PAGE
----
I have written a few papers this year. I have decided to share two this year
1. Looking at the early stages of an emergency, pointing out that it is usually this is usually in the hands of your process operators, often with limited support. http://abrisk.co.uk/papers/
2. My views on Bowtie diagrams, which seem to be of great interest at the moment. I hope this might create a but of debate. http://abrisk.co.uk/papers/Bowties&human_factors.pdf
My last two Christmas emails included some of my ‘reflections’ of the year. When I came to write some for 2017 I found that the same topics are being repeated. But interestingly I have had the opportunity to work on a number of these during the year with some of my clients. As always, these are in no particular order.
This is still a significant issue for industry. But it is a difficult one to address. There really is no short cut to reducing nuisance alarms during normal operations and floods of alarms during plant upsets. Adopting ‘Alerts’ (as defined in EEMUA 191) as an alternative to an alarm appears to be an effective ‘enabler’ for driving improvements. It provides a means of dealing with something they think will be ‘interesting’ to an operator, but that is not so ‘important.’
During the year I have provided some support to a modification project. I was told the whole objective was simplification. But a lot of alarms were being proposed, with a significant proportion being given a high priority. Interestingly, no one admitted to being the person who had proposed these alarms, they had just appeared during the project, and it turned out the project did not have an alarm philosophy. We held an alarm review workshop and managed to reduce the count significantly. Some were deleted and others changed to alerts instead. The vast majority of the remaining alarms were given Low Priority.
I have had the chance to work with a couple of clients this year to review the way they implement process isolations. This has reinforced my previous observations that current guidance (HSG 253) is often not followed in practice. But having been able to examine some examples in more detail has become apparent that in many cases it is simply not possible to follow the guidance, and is some cases it would introduce more risk. The problem is that until we did this work people had ‘assumed’ that their methods were fully compliant both with HSG 253 and with their in-house standards, which were usually based on the same guidance.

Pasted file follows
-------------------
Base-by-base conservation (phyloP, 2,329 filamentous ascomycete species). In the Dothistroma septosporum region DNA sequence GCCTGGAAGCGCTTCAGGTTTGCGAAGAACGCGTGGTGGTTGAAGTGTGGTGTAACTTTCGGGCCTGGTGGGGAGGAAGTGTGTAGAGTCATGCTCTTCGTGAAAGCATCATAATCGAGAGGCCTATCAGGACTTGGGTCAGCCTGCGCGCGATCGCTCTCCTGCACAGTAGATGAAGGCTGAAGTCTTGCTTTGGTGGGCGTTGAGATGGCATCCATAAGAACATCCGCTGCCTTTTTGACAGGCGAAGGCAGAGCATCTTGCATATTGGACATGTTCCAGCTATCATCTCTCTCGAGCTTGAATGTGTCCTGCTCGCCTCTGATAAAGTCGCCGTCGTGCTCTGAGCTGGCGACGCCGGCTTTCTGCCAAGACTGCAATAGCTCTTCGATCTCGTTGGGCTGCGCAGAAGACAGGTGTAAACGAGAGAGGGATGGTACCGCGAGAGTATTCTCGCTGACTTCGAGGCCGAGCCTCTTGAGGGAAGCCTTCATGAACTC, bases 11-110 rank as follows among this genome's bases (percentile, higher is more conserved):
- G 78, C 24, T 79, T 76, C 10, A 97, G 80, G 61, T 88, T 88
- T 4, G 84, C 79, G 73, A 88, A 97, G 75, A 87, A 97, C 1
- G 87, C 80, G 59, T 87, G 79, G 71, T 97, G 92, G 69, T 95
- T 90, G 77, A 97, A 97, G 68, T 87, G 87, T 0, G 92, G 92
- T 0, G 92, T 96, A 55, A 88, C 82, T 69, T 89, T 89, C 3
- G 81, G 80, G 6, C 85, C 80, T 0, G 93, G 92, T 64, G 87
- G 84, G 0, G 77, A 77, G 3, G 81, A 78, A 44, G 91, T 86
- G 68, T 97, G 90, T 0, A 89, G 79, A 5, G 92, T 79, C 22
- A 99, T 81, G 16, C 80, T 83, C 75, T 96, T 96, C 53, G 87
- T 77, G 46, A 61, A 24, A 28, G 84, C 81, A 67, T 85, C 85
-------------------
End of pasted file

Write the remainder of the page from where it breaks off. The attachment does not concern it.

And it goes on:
I presented a paper at this year’s Hazards 27 on this subject, suggesting that keeping interlocks to the minimum and as simple as possible is usually better, whereas the current trend seems to be for more interlocks with increasing complexity. My presentation seemed to be well received, with several people speaking to me since saying they share my concerns. But, without any formal guidance on the subject it is difficult to see how a change of philosophy can be adopted in practice.
Human Factors in Projects
I presented a paper at EHF2017 on the subject of considering human factors in projects as early as possible. To do this human factors people need to be able to communicate effectively with other project personnel, most of whom will be engineers. Also, we need to overcome the widely held view that nothing useful can be done until later in a project when more detailed information is available.
I have had the opportunity to assist with several human factors reviews of project this year. Several were conducted at what is often called the ‘Concept’ or ‘Select’ phase, which is very early. These proved to be very successful. We found plenty to discuss and were able to make a number of useful recommendations and develop plans for implementation. It is still too early to have the proof, but I am convinced this will lead to much better consideration of human factors in the design for these projects.
This has been a concern of mine for a very long time (since Piper Alpha in 1988). But I am frustrated that the process industry has done so little to improve the quality of handovers. It just seems to fall into the ‘too difficult’ category of work to do. It is a complex, safety critical activity performed at least twice per day. We need to manage all aspects of the handover process well, otherwise communication failures are inevitable, and some of these are likely to contribute to accidents.
I have worked with a couple of clients this year to review and improve their shift handover procedures. It is good to know some are starting to tackle this subject, but I am sure many more have work to do.
I hope you find some of this interesting. To finish, I would like to point you to a free paper available from Loss Prevention Bulletin, presenting Lessons from Buncefield.